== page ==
[VIEWPOINT]Reform cabinet? Apparently not

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[VIEWPOINT]Reform cabinet? Apparently not

President Kim Dae-jung has finally carried out a long-awaited reshuffle of his cabinet, pressured by a spate of scandals involving his wife's nephew and close Blue House aides. Contrary to expectations of intense public interest, the shake-up did not stir up much response. People just shrugged off the news, apparently with no strong feelings either way.

Even the Millennium Demo- cratic Party, which is trying to spur support before the presidential election through its experiment with a primary election to select a candidate, does not seem enthusiastic about the latest cabinet reorganization. Reform-minded ruling party members wonder why Mr. Kim chose to appoint Jeon Yun-churl as his chief of staff and Park Jie-won as a senior political adviser.

Looking at the new cabinet lineup, I wondered whether the Kim Dae-jung administration has run out of new talent. The pool on which it can draw consists mostly of Mr. Kim's long-time friends in opposition days and fellow Jeolla province politicians. Even at the beginning of the administration, that was a pond, not a sea, of talent. But it is not too late to look for talent outside of those groups. The public blames prosecutors for botching scandal investigations because of the revelations by the independent counsel appointed in the Lee Yong-ho case. But still, people are relieved to see that there are good investigators like the independent counsel and his staff. People with talent exist, but the president can't find them.

The problem is not about the persons who got jobs in the latest reshuffle but about the attitude of the president, who wants to muddle through the last year of his term with a disappointing cabinet. When the chief executive pledged his commitment to fight corruption and reform the government, people expected the launch of a whole new cabinet because that was what could calm the angry public.

I cannot sense any deep commitment by the president to reform his administration. In November, when President Kim stepped down as head of the ruling party, I expected him to form a new cabinet that would focus on running the government during his last year in office. But in the latest cabinet change, the president seems to have focused on maintaining the status quo rather than showing his determination to drive out corruption and institute clean politics.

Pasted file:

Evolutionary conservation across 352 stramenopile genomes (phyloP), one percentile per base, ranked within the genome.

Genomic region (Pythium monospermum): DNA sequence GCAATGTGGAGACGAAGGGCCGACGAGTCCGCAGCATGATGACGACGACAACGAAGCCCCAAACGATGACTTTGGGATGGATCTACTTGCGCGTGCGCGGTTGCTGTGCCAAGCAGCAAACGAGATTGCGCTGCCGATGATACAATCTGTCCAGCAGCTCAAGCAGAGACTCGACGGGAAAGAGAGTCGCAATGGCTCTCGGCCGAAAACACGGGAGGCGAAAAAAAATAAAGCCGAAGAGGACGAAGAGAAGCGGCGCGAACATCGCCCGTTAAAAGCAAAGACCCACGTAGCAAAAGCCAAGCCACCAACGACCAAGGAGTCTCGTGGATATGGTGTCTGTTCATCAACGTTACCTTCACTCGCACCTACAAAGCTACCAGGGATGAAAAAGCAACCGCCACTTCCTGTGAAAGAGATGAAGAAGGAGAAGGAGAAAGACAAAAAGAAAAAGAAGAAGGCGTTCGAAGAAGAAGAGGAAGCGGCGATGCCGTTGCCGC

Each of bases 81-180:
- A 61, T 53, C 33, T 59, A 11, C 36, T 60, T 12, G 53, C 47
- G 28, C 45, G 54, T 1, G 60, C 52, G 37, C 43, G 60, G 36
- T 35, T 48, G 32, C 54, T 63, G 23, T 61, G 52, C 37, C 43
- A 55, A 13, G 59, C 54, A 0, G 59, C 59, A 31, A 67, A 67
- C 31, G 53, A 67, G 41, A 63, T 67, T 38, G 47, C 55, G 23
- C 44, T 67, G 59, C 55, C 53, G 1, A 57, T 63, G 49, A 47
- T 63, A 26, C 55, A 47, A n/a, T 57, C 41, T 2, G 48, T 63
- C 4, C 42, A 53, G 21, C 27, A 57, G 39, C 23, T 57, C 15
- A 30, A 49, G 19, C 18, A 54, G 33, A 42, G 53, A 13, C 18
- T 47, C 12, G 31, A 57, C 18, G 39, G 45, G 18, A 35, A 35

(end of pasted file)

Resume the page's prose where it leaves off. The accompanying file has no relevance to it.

For starters, it is hard to understand why the president let Prime Minister Lee Han-dong stay on; he said he did so in order to ensure stability in government. When Mr. Lee chose to remain on the job even after the partnership between President Kim and Kim Jong-pil collapsed, the talk of stability made some sense. In the current situation, however, I cannot understand why he should stay further. If the president could not name a completely new cabinet, he should have at least replaced the prime minister. It is more important in this political climate to soothe public sentiment with reform steps than to seek stability in the cabinet.

Another dubious matter is the meeting between Kim Dae-jung and Kim Jong-pil, which coincided with the decision to keep Mr. Lee in the cabinet. If the meeting rekindles talks about a constitutional amendment to adopt a parliamentary cabinet system or about merging the MDP and Kim Jong-pil's United Liberal Democrats, that would put an end to the president's promise of political neutrality.

I would like to ask President Kim to practice some "deep-breathing politics." When he took his hands off the helm of the ruling party, many members were concerned about the party's future. As it turned out, the party is going its way just fine, using the president's resignation as an opportunity to reform itself. Since then, the president's popularity rose. That is just like the way a deep breath works: If you exhale all the air out of your lungs, new air will fill them. The president has a lot to "breathe out" if he is to transform Korean politics over the next year.


The writer is a professor of political science at Hankuk University of Foreign Studies.

by Lee Chung-hee

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